By at least late December, signs were beginning to show something seriously amiss—despite foot-dragging, lies, and apparent cover-up on the Chinese side. A different kind of Chinese government might have done a different job, calling for help from the rest of the world and increasing the chances that the coronavirus remained a regional rather than global threat. But other U.S. leaders had dealt with foreign cover-ups, including by China in the early stages of the SARS outbreak in 2002. Washington knew enough, soon enough, in this case to act while there still was time.

… During the Obama administration, the U.S. had negotiated to have its observers stationed in many cities across China, through a program called Predict. But the Trump administration did not fill those positions, including in Wuhan. This meant that no one was on site to learn about, for instance, the unexplained closure on January 1 of the city’s main downtown Huanan Seafood Wholesale Market, a so-called wet market where wild animals, live or already killed, were on sale along with fish and domesticated animals.

When the early warnings started, CDC tried to get observers in.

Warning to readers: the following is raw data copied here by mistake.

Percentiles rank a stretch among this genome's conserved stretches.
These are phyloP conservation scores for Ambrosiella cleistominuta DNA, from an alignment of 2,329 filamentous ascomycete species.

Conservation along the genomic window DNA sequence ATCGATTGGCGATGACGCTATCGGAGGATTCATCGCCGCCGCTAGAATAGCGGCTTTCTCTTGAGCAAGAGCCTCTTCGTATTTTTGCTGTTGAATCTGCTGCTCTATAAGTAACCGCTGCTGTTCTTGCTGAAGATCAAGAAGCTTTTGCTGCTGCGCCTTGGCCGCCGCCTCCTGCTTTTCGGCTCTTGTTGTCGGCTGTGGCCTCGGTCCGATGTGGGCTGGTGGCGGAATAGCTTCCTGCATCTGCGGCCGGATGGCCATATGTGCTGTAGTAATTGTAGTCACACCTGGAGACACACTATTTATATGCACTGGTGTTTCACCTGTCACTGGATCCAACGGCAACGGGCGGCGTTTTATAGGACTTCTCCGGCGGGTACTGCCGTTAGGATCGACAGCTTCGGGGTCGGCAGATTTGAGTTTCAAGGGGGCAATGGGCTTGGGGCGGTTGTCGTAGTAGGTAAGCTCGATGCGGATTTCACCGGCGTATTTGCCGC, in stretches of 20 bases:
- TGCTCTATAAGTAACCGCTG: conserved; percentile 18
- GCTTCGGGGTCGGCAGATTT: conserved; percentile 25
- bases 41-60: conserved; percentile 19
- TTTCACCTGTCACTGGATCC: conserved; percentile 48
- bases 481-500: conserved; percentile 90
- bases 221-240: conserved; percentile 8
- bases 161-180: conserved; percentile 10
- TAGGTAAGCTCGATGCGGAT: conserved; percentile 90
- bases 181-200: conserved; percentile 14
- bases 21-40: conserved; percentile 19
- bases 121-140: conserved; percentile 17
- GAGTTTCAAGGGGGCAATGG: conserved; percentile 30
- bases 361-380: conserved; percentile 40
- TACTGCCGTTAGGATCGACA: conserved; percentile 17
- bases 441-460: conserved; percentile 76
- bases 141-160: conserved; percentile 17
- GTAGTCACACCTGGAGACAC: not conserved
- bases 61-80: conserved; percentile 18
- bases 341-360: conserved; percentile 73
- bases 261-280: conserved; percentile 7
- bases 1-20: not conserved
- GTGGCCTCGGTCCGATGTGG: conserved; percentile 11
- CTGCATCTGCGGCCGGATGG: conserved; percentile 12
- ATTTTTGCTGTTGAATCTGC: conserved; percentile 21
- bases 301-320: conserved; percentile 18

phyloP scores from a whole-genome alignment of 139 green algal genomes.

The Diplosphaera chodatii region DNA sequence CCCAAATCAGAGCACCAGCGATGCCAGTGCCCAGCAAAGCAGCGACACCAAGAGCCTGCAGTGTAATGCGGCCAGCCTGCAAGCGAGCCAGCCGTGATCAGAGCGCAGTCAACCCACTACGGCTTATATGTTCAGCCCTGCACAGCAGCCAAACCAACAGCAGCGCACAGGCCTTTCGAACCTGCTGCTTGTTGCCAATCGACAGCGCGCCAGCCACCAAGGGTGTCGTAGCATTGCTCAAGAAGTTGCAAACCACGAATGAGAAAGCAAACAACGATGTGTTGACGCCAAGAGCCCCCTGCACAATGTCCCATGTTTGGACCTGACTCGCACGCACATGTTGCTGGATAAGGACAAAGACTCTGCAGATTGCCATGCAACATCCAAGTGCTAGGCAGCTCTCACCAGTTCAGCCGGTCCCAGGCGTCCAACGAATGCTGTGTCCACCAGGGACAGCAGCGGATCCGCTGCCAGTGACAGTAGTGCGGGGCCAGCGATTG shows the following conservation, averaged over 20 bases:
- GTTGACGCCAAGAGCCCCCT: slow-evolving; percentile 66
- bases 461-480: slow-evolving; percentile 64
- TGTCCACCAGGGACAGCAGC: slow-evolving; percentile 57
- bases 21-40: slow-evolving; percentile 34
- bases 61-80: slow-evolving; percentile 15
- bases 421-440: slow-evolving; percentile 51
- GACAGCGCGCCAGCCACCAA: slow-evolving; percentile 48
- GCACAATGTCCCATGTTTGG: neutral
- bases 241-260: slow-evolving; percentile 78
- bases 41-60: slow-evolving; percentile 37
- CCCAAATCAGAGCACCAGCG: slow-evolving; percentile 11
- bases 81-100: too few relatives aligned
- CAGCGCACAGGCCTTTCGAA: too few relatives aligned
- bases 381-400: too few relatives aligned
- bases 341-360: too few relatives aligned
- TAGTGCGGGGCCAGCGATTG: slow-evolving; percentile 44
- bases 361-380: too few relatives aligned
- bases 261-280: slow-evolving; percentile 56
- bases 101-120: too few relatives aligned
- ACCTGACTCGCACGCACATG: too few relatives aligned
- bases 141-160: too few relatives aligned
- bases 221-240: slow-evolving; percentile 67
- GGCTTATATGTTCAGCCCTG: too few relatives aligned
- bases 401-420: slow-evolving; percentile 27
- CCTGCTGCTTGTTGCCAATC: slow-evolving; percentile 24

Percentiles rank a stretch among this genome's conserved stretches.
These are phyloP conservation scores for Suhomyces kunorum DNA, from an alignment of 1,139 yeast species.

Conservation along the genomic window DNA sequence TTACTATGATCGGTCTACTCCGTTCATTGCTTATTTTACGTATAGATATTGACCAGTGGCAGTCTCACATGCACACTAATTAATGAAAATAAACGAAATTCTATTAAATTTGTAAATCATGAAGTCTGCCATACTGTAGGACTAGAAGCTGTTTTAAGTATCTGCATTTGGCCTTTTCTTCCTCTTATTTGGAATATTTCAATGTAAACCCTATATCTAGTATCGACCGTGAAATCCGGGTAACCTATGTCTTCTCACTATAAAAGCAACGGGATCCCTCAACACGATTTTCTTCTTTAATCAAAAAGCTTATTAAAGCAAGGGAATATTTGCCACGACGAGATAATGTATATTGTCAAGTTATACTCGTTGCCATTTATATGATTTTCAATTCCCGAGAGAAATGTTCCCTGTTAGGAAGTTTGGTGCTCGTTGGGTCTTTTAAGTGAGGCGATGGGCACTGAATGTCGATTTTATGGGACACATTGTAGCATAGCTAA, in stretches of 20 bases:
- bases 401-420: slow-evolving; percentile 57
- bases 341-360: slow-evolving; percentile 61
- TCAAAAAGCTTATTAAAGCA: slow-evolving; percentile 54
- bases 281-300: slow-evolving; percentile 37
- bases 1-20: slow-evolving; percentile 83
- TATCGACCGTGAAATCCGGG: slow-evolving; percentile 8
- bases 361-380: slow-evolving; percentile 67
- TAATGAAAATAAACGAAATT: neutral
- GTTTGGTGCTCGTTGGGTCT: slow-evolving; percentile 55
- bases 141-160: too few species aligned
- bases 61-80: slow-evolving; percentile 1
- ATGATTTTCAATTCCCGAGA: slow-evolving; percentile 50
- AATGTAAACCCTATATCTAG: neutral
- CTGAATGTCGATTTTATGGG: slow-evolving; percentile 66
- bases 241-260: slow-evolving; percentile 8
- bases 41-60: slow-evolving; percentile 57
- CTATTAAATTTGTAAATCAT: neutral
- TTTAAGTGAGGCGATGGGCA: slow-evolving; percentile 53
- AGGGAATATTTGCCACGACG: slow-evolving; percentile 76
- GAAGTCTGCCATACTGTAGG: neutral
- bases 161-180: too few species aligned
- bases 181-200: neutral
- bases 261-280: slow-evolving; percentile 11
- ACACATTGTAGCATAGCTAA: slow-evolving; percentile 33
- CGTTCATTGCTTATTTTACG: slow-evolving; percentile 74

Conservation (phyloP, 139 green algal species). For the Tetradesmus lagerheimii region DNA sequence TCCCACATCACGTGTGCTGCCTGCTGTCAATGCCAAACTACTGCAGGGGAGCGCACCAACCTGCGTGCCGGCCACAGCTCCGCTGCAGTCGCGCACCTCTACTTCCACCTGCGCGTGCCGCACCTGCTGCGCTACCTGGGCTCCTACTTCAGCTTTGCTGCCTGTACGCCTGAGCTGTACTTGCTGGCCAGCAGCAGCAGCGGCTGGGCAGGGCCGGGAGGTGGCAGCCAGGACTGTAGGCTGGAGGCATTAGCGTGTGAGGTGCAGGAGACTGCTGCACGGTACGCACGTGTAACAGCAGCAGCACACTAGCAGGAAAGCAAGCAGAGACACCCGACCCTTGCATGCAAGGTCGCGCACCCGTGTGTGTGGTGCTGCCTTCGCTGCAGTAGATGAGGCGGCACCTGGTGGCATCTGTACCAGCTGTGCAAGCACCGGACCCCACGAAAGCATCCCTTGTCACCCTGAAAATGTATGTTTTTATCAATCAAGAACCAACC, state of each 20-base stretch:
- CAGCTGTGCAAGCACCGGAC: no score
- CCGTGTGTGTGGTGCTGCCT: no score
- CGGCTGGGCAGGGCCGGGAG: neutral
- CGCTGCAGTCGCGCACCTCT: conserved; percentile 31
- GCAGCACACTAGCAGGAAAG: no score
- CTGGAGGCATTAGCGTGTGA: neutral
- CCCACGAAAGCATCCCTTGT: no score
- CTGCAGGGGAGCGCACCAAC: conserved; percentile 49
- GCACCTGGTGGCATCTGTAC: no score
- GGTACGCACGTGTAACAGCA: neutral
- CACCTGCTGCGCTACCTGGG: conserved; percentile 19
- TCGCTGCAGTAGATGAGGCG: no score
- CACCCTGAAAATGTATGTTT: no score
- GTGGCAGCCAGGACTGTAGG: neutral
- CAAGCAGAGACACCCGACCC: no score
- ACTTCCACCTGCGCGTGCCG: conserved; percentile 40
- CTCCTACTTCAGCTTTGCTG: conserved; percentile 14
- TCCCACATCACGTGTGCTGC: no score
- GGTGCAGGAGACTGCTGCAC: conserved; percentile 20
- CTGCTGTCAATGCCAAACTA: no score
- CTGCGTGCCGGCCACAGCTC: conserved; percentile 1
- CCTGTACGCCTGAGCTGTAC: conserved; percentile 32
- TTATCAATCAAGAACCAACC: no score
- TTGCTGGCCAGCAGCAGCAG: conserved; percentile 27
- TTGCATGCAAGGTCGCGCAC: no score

“CDC asked for access, and was denied it [by the Chinese government],” Ron Klain, who coordinated efforts against the Ebola pandemic during the Obama administration, told me. “In normal circumstances, that request would have gone up the chain, and you would have had senior-level people in the NSC pressing at senior levels. My guess is that it wasn’t pressed in this case because the senior people were Mnuchin and Kudlow, and they had other priorities. … The question isn’t what leverage we had. The point is that we gave up leverage with China to get the trade deal done. That meant that we didn’t put leverage on China’s government. We took their explanations at face value.”

Obama had left a plan, but Trump ignored it.

The Obama playbook, like the Bush report, is chillingly prescient. Its emphasis is on the step-by-step “how to” of the government’s response.

The worldwide pandemic response system was set up to rely on American logistics. But Trump never mobilized it.

When the new coronavirus threat suddenly materialized, American engagement was the signal all other participants were waiting for. But this time it did not come. It was as if air traffic controllers walked away from their stations and said, “The rest of you just work it out for yourselves.”